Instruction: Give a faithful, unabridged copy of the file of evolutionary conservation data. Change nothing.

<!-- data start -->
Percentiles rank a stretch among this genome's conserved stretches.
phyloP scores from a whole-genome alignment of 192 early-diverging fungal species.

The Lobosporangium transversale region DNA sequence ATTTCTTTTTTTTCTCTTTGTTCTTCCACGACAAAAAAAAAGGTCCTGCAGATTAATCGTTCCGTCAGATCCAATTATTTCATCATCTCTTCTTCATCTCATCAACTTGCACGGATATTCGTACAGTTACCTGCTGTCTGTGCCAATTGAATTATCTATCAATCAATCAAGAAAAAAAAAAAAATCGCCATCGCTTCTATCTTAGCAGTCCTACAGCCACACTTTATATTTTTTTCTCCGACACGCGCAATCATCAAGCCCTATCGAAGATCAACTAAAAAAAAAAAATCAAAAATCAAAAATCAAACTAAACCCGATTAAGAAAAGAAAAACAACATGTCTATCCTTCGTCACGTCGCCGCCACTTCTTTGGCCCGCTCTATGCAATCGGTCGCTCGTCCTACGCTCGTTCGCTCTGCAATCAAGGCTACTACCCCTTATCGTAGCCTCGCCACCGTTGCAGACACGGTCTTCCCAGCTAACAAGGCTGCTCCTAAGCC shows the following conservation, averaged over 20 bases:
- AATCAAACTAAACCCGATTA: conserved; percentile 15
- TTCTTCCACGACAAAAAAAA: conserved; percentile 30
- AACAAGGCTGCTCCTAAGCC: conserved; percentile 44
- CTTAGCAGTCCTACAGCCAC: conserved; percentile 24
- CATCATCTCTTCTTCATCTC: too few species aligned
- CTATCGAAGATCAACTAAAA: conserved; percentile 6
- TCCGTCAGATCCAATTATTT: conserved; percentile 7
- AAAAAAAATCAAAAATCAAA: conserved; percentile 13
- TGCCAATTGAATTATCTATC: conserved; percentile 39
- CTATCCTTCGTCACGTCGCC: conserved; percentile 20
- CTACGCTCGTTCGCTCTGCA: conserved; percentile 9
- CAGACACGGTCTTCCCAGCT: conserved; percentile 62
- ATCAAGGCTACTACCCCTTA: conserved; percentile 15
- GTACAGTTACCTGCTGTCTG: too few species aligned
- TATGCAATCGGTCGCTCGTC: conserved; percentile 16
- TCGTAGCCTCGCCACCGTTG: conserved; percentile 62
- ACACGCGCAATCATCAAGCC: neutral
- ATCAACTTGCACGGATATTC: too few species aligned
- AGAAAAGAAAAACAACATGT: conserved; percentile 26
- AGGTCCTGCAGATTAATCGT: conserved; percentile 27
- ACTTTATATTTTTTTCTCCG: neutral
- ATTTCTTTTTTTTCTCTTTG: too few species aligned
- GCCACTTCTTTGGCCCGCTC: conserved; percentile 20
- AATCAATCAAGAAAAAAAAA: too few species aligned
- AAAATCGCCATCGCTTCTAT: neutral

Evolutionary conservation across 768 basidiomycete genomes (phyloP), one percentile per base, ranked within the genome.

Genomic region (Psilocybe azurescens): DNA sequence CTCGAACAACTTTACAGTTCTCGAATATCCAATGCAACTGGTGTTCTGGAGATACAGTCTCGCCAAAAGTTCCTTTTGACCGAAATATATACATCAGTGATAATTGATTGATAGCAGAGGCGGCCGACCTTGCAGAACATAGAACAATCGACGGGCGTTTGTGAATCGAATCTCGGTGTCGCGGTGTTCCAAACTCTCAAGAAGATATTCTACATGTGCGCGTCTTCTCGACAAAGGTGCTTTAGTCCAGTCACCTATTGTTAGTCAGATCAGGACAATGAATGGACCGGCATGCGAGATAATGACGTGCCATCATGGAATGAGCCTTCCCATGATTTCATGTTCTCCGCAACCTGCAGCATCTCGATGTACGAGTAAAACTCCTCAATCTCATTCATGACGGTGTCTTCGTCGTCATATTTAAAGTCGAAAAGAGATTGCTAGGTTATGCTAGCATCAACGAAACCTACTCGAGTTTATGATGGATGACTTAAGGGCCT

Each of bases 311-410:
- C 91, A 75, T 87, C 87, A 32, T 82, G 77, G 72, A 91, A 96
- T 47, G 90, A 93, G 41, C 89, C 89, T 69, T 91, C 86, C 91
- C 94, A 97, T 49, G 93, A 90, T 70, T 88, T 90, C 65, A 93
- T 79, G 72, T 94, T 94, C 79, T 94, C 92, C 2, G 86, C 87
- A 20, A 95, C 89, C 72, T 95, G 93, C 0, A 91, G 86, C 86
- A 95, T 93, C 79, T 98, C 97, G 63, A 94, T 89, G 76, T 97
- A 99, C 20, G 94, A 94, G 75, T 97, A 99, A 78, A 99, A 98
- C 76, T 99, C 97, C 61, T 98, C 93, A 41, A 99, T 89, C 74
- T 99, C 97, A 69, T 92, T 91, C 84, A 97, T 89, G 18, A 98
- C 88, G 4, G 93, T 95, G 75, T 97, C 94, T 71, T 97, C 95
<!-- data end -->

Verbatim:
Percentiles rank a stretch among this genome's conserved stretches.
phyloP scores from a whole-genome alignment of 192 early-diverging fungal species.

The Lobosporangium transversale region DNA sequence ATTTCTTTTTTTTCTCTTTGTTCTTCCACGACAAAAAAAAAGGTCCTGCAGATTAATCGTTCCGTCAGATCCAATTATTTCATCATCTCTTCTTCATCTCATCAACTTGCACGGATATTCGTACAGTTACCTGCTGTCTGTGCCAATTGAATTATCTATCAATCAATCAAGAAAAAAAAAAAAATCGCCATCGCTTCTATCTTAGCAGTCCTACAGCCACACTTTATATTTTTTTCTCCGACACGCGCAATCATCAAGCCCTATCGAAGATCAACTAAAAAAAAAAAATCAAAAATCAAAAATCAAACTAAACCCGATTAAGAAAAGAAAAACAACATGTCTATCCTTCGTCACGTCGCCGCCACTTCTTTGGCCCGCTCTATGCAATCGGTCGCTCGTCCTACGCTCGTTCGCTCTGCAATCAAGGCTACTACCCCTTATCGTAGCCTCGCCACCGTTGCAGACACGGTCTTCCCAGCTAACAAGGCTGCTCCTAAGCC shows the following conservation, averaged over 20 bases:
- AATCAAACTAAACCCGATTA: conserved; percentile 15
- TTCTTCCACGACAAAAAAAA: conserved; percentile 30
- AACAAGGCTGCTCCTAAGCC: conserved; percentile 44
- CTTAGCAGTCCTACAGCCAC: conserved; percentile 24
- CATCATCTCTTCTTCATCTC: too few species aligned
- CTATCGAAGATCAACTAAAA: conserved; percentile 6
- TCCGTCAGATCCAATTATTT: conserved; percentile 7
- AAAAAAAATCAAAAATCAAA: conserved; percentile 13
- TGCCAATTGAATTATCTATC: conserved; percentile 39
- CTATCCTTCGTCACGTCGCC: conserved; percentile 20
- CTACGCTCGTTCGCTCTGCA: conserved; percentile 9
- CAGACACGGTCTTCCCAGCT: conserved; percentile 62
- ATCAAGGCTACTACCCCTTA: conserved; percentile 15
- GTACAGTTACCTGCTGTCTG: too few species aligned
- TATGCAATCGGTCGCTCGTC: conserved; percentile 16
- TCGTAGCCTCGCCACCGTTG: conserved; percentile 62
- ACACGCGCAATCATCAAGCC: neutral
- ATCAACTTGCACGGATATTC: too few species aligned
- AGAAAAGAAAAACAACATGT: conserved; percentile 26
- AGGTCCTGCAGATTAATCGT: conserved; percentile 27
- ACTTTATATTTTTTTCTCCG: neutral
- ATTTCTTTTTTTTCTCTTTG: too few species aligned
- GCCACTTCTTTGGCCCGCTC: conserved; percentile 20
- AATCAATCAAGAAAAAAAAA: too few species aligned
- AAAATCGCCATCGCTTCTAT: neutral

Evolutionary conservation across 768 basidiomycete genomes (phyloP), one percentile per base, ranked within the genome.

Genomic region (Psilocybe azurescens): DNA sequence CTCGAACAACTTTACAGTTCTCGAATATCCAATGCAACTGGTGTTCTGGAGATACAGTCTCGCCAAAAGTTCCTTTTGACCGAAATATATACATCAGTGATAATTGATTGATAGCAGAGGCGGCCGACCTTGCAGAACATAGAACAATCGACGGGCGTTTGTGAATCGAATCTCGGTGTCGCGGTGTTCCAAACTCTCAAGAAGATATTCTACATGTGCGCGTCTTCTCGACAAAGGTGCTTTAGTCCAGTCACCTATTGTTAGTCAGATCAGGACAATGAATGGACCGGCATGCGAGATAATGACGTGCCATCATGGAATGAGCCTTCCCATGATTTCATGTTCTCCGCAACCTGCAGCATCTCGATGTACGAGTAAAACTCCTCAATCTCATTCATGACGGTGTCTTCGTCGTCATATTTAAAGTCGAAAAGAGATTGCTAGGTTATGCTAGCATCAACGAAACCTACTCGAGTTTATGATGGATGACTTAAGGGCCT

Each of bases 311-410:
- C 91, A 75, T 87, C 87, A 32, T 82, G 77, G 72, A 91, A 96
- T 47, G 90, A 93, G 41, C 89, C 89, T 69, T 91, C 86, C 91
- C 94, A 97, T 49, G 93, A 90, T 70, T 88, T 90, C 65, A 93
- T 79, G 72, T 94, T 94, C 79, T 94, C 92, C 2, G 86, C 87
- A 20, A 95, C 89, C 72, T 95, G 93, C 0, A 91, G 86, C 86
- A 95, T 93, C 79, T 98, C 97, G 63, A 94, T 89, G 76, T 97
- A 99, C 20, G 94, A 94, G 75, T 97, A 99, A 78, A 99, A 98
- C 76, T 99, C 97, C 61, T 98, C 93, A 41, A 99, T 89, C 74
- T 99, C 97, A 69, T 92, T 91, C 84, A 97, T 89, G 18, A 98
- C 88, G 4, G 93, T 95, G 75, T 97, C 94, T 71, T 97, C 95